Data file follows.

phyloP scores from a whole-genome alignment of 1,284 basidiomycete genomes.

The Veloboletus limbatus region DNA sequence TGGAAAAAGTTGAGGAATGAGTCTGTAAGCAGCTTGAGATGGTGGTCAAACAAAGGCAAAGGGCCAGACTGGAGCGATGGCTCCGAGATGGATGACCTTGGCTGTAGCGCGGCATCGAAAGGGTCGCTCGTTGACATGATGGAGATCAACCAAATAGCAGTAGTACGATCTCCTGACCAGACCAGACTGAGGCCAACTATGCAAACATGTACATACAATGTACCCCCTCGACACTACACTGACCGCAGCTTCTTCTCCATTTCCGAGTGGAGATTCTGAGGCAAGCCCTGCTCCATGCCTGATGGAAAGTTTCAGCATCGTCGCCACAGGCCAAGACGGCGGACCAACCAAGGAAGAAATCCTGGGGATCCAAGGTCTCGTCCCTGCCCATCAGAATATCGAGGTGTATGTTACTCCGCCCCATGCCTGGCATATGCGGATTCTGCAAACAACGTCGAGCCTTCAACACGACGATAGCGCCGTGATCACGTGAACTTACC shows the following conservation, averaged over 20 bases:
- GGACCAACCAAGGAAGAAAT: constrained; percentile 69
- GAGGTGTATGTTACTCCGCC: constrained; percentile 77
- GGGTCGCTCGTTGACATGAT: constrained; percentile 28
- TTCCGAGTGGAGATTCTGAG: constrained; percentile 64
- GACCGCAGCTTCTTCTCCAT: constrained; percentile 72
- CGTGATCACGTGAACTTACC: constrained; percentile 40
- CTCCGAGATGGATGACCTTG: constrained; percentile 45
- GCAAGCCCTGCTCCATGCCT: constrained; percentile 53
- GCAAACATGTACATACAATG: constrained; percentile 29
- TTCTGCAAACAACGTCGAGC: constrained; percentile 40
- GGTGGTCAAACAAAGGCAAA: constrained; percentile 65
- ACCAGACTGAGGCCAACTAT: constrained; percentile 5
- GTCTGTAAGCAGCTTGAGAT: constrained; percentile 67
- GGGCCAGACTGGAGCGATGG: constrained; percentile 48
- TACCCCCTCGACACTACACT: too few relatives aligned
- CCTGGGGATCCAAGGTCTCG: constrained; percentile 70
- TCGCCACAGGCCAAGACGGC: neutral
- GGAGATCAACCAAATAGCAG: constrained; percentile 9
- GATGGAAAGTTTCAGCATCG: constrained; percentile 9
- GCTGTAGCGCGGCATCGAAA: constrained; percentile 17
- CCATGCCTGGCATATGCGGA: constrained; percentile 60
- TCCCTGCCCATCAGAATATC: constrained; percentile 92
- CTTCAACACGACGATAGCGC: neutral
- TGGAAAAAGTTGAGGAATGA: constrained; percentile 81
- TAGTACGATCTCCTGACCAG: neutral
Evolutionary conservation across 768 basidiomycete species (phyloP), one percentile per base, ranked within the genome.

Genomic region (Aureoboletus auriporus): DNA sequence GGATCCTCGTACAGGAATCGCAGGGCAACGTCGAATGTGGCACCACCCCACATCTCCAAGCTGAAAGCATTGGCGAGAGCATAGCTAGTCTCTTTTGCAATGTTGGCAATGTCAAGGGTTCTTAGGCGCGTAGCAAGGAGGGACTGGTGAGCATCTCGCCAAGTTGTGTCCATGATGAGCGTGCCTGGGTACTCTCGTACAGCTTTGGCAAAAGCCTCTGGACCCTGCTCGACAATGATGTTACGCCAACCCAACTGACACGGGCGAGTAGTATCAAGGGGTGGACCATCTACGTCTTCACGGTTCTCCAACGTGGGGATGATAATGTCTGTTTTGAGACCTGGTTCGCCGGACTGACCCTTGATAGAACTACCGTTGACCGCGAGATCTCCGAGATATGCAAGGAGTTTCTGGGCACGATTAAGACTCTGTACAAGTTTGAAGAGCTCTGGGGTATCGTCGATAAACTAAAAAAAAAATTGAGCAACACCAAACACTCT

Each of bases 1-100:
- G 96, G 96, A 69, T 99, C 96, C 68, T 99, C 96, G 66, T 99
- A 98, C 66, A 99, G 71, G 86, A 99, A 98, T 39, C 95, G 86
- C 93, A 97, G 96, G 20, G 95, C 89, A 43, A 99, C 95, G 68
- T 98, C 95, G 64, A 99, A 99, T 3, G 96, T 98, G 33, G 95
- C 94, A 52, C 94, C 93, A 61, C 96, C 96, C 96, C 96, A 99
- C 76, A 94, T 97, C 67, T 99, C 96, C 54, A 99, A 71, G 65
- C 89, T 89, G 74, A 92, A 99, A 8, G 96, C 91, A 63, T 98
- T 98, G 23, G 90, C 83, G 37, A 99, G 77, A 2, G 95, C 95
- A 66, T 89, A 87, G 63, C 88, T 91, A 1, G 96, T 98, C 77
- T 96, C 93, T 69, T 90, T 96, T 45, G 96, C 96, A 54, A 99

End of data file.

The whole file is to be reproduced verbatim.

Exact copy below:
phyloP scores from a whole-genome alignment of 1,284 basidiomycete genomes.

The Veloboletus limbatus region DNA sequence TGGAAAAAGTTGAGGAATGAGTCTGTAAGCAGCTTGAGATGGTGGTCAAACAAAGGCAAAGGGCCAGACTGGAGCGATGGCTCCGAGATGGATGACCTTGGCTGTAGCGCGGCATCGAAAGGGTCGCTCGTTGACATGATGGAGATCAACCAAATAGCAGTAGTACGATCTCCTGACCAGACCAGACTGAGGCCAACTATGCAAACATGTACATACAATGTACCCCCTCGACACTACACTGACCGCAGCTTCTTCTCCATTTCCGAGTGGAGATTCTGAGGCAAGCCCTGCTCCATGCCTGATGGAAAGTTTCAGCATCGTCGCCACAGGCCAAGACGGCGGACCAACCAAGGAAGAAATCCTGGGGATCCAAGGTCTCGTCCCTGCCCATCAGAATATCGAGGTGTATGTTACTCCGCCCCATGCCTGGCATATGCGGATTCTGCAAACAACGTCGAGCCTTCAACACGACGATAGCGCCGTGATCACGTGAACTTACC shows the following conservation, averaged over 20 bases:
- GGACCAACCAAGGAAGAAAT: constrained; percentile 69
- GAGGTGTATGTTACTCCGCC: constrained; percentile 77
- GGGTCGCTCGTTGACATGAT: constrained; percentile 28
- TTCCGAGTGGAGATTCTGAG: constrained; percentile 64
- GACCGCAGCTTCTTCTCCAT: constrained; percentile 72
- CGTGATCACGTGAACTTACC: constrained; percentile 40
- CTCCGAGATGGATGACCTTG: constrained; percentile 45
- GCAAGCCCTGCTCCATGCCT: constrained; percentile 53
- GCAAACATGTACATACAATG: constrained; percentile 29
- TTCTGCAAACAACGTCGAGC: constrained; percentile 40
- GGTGGTCAAACAAAGGCAAA: constrained; percentile 65
- ACCAGACTGAGGCCAACTAT: constrained; percentile 5
- GTCTGTAAGCAGCTTGAGAT: constrained; percentile 67
- GGGCCAGACTGGAGCGATGG: constrained; percentile 48
- TACCCCCTCGACACTACACT: too few relatives aligned
- CCTGGGGATCCAAGGTCTCG: constrained; percentile 70
- TCGCCACAGGCCAAGACGGC: neutral
- GGAGATCAACCAAATAGCAG: constrained; percentile 9
- GATGGAAAGTTTCAGCATCG: constrained; percentile 9
- GCTGTAGCGCGGCATCGAAA: constrained; percentile 17
- CCATGCCTGGCATATGCGGA: constrained; percentile 60
- TCCCTGCCCATCAGAATATC: constrained; percentile 92
- CTTCAACACGACGATAGCGC: neutral
- TGGAAAAAGTTGAGGAATGA: constrained; percentile 81
- TAGTACGATCTCCTGACCAG: neutral
Evolutionary conservation across 768 basidiomycete species (phyloP), one percentile per base, ranked within the genome.

Genomic region (Aureoboletus auriporus): DNA sequence GGATCCTCGTACAGGAATCGCAGGGCAACGTCGAATGTGGCACCACCCCACATCTCCAAGCTGAAAGCATTGGCGAGAGCATAGCTAGTCTCTTTTGCAATGTTGGCAATGTCAAGGGTTCTTAGGCGCGTAGCAAGGAGGGACTGGTGAGCATCTCGCCAAGTTGTGTCCATGATGAGCGTGCCTGGGTACTCTCGTACAGCTTTGGCAAAAGCCTCTGGACCCTGCTCGACAATGATGTTACGCCAACCCAACTGACACGGGCGAGTAGTATCAAGGGGTGGACCATCTACGTCTTCACGGTTCTCCAACGTGGGGATGATAATGTCTGTTTTGAGACCTGGTTCGCCGGACTGACCCTTGATAGAACTACCGTTGACCGCGAGATCTCCGAGATATGCAAGGAGTTTCTGGGCACGATTAAGACTCTGTACAAGTTTGAAGAGCTCTGGGGTATCGTCGATAAACTAAAAAAAAAATTGAGCAACACCAAACACTCT

Each of bases 1-100:
- G 96, G 96, A 69, T 99, C 96, C 68, T 99, C 96, G 66, T 99
- A 98, C 66, A 99, G 71, G 86, A 99, A 98, T 39, C 95, G 86
- C 93, A 97, G 96, G 20, G 95, C 89, A 43, A 99, C 95, G 68
- T 98, C 95, G 64, A 99, A 99, T 3, G 96, T 98, G 33, G 95
- C 94, A 52, C 94, C 93, A 61, C 96, C 96, C 96, C 96, A 99
- C 76, A 94, T 97, C 67, T 99, C 96, C 54, A 99, A 71, G 65
- C 89, T 89, G 74, A 92, A 99, A 8, G 96, C 91, A 63, T 98
- T 98, G 23, G 90, C 83, G 37, A 99, G 77, A 2, G 95, C 95
- A 66, T 89, A 87, G 63, C 88, T 91, A 1, G 96, T 98, C 77
- T 96, C 93, T 69, T 90, T 96, T 45, G 96, C 96, A 54, A 99